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CRITICS of Chinese investment in Zimbabwe are doing the bidding for Europe and America, Deputy Prime Minister Arthur Mutambara told MPs on Wednesday.

"You should not fight the Chinese on behalf of the Americans. You should not fight the Chinese on behalf of the Europeans,” Mutambara said in Parliament, responding to a question from Zaka West MP Festus Dumbu (MDC-T) on alleged mistreatment of employees by Chinese businesses.

“Most of the criticisms of the Chinese in Africa are initiated by their competitors from Europe and America. Africans are being used to do the bidding for them,” the Deputy Prime Minister added.

Dumbu had asked Mutambara whether Chinese businessmen were “immune” from prosecution for what he claimed was “abuse of subordinates or employees”.

But Mutambara urgend MPs to focus on the bigger picture, saying even the United States and European countries had understood that “without China, they cannot survive”.

He added: "As long as you are clever as a nation, you should be able to extract and unlock value from the relationship with China. What I’m emphasising is that China has 1,3 billion people and has already overtaken Japan in terms of GDP. It will overtake the US in 2015. China is the future.

"We should protect our interests but we cannot avoid the Chinese, they are part of the global economy. Let us not fight the Chinese, let us make sure we protect our industries and work with them. We need a win-win framework.”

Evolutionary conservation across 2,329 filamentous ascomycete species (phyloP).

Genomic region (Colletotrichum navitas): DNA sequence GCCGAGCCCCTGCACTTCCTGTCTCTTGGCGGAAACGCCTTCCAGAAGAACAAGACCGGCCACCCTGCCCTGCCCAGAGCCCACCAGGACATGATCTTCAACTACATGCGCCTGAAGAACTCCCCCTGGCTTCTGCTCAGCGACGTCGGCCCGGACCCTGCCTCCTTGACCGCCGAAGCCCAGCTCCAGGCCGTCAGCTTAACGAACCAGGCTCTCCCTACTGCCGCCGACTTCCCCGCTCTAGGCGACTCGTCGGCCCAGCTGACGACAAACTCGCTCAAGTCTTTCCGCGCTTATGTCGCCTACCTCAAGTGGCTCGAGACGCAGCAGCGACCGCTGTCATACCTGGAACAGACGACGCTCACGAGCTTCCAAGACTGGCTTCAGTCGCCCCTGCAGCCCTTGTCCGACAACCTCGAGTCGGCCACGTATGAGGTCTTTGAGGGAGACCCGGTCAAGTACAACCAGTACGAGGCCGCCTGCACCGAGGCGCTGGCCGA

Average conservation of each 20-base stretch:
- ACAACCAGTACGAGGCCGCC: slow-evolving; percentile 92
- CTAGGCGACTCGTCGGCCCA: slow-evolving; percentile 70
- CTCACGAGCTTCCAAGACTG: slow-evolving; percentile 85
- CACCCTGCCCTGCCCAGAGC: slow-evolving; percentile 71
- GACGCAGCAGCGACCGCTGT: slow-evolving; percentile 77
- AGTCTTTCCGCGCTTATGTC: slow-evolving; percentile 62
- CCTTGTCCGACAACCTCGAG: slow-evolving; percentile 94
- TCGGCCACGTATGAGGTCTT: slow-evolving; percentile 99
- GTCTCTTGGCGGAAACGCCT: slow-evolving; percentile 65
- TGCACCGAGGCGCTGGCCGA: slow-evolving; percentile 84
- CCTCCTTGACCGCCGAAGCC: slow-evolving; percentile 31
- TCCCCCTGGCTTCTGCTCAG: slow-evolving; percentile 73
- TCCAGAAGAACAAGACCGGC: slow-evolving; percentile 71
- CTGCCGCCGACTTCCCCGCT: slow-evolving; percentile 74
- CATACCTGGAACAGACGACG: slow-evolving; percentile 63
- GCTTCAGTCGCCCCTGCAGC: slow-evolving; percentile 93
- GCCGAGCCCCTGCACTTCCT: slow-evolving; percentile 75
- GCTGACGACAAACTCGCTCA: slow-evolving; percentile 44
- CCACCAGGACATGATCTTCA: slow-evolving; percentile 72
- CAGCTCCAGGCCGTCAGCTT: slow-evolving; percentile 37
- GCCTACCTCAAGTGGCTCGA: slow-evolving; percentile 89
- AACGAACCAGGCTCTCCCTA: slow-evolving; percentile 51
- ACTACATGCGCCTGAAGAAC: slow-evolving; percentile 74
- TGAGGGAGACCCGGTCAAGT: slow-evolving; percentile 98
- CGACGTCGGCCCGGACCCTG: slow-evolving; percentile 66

But Mutambara said Zimbabwe stood to lose if it allowed Chinese investors to take raw minerals out of Zimbabwe for processing.

"Why can’t we work with them to process minerals in the country so that we can cut diamonds in Zimbabwe and sell jewellery, so that we can process our chrome so that they will take finished products? That’s what we call beneficiation.

"We are saying let us determine the terms of reference between ourselves and China, that is one thing we need to do -- beneficiation, value addition or move up the value chain with the Chinese and not allow them to take raw materials from this country for a song to China.”

Earlier this week, it was reported that a high-level delegation from the Overseas Chinese Affairs Committee (OCC) of the National People’s Congress of China was in Zimbabwe to hold seminars to encourage Chinese nationals to live harmoniously with locals in an effort to boost relations between the two countries.


Yu Linxiang, who is the chairperson of the OCC, told Senate President Edna Madzongwe during a courtesy visit: “Our delegation came to Zimbabwe at the invitation of the Chinese Embassy in Harare and we would like to meet the Chinese people in Zimbabwe and particularly learn how they live and how they deal with the Zimbabwean people.

“We will also hold seminars for the Chinese people living in Zimbabwe to encourage them to play a role in building the Zimbabwean economy.”

Last month, construction workers at the National Defence College employed by a Chinese contractor, Anhui Foreign Economy Construction Company, downed tools over a litany of complaints including physical assaults at work.

In a related incident last week, employees at Chinese Garden Restaurant in Milton Park exposed how their Chinese employer was ill-treating and underpaying them.

Patrick Mandaza, a cook at the restaurant, had to undergo X-ray examinations after he was allegedly assaulted by his Chinese employer.

In Chiadzwa where another Chinese firm, Anjin, is mining diamonds, complaints of ill-treatment of locals have also been raised, prompting the Zimbabwe Federation of Trade Unions to intervene.

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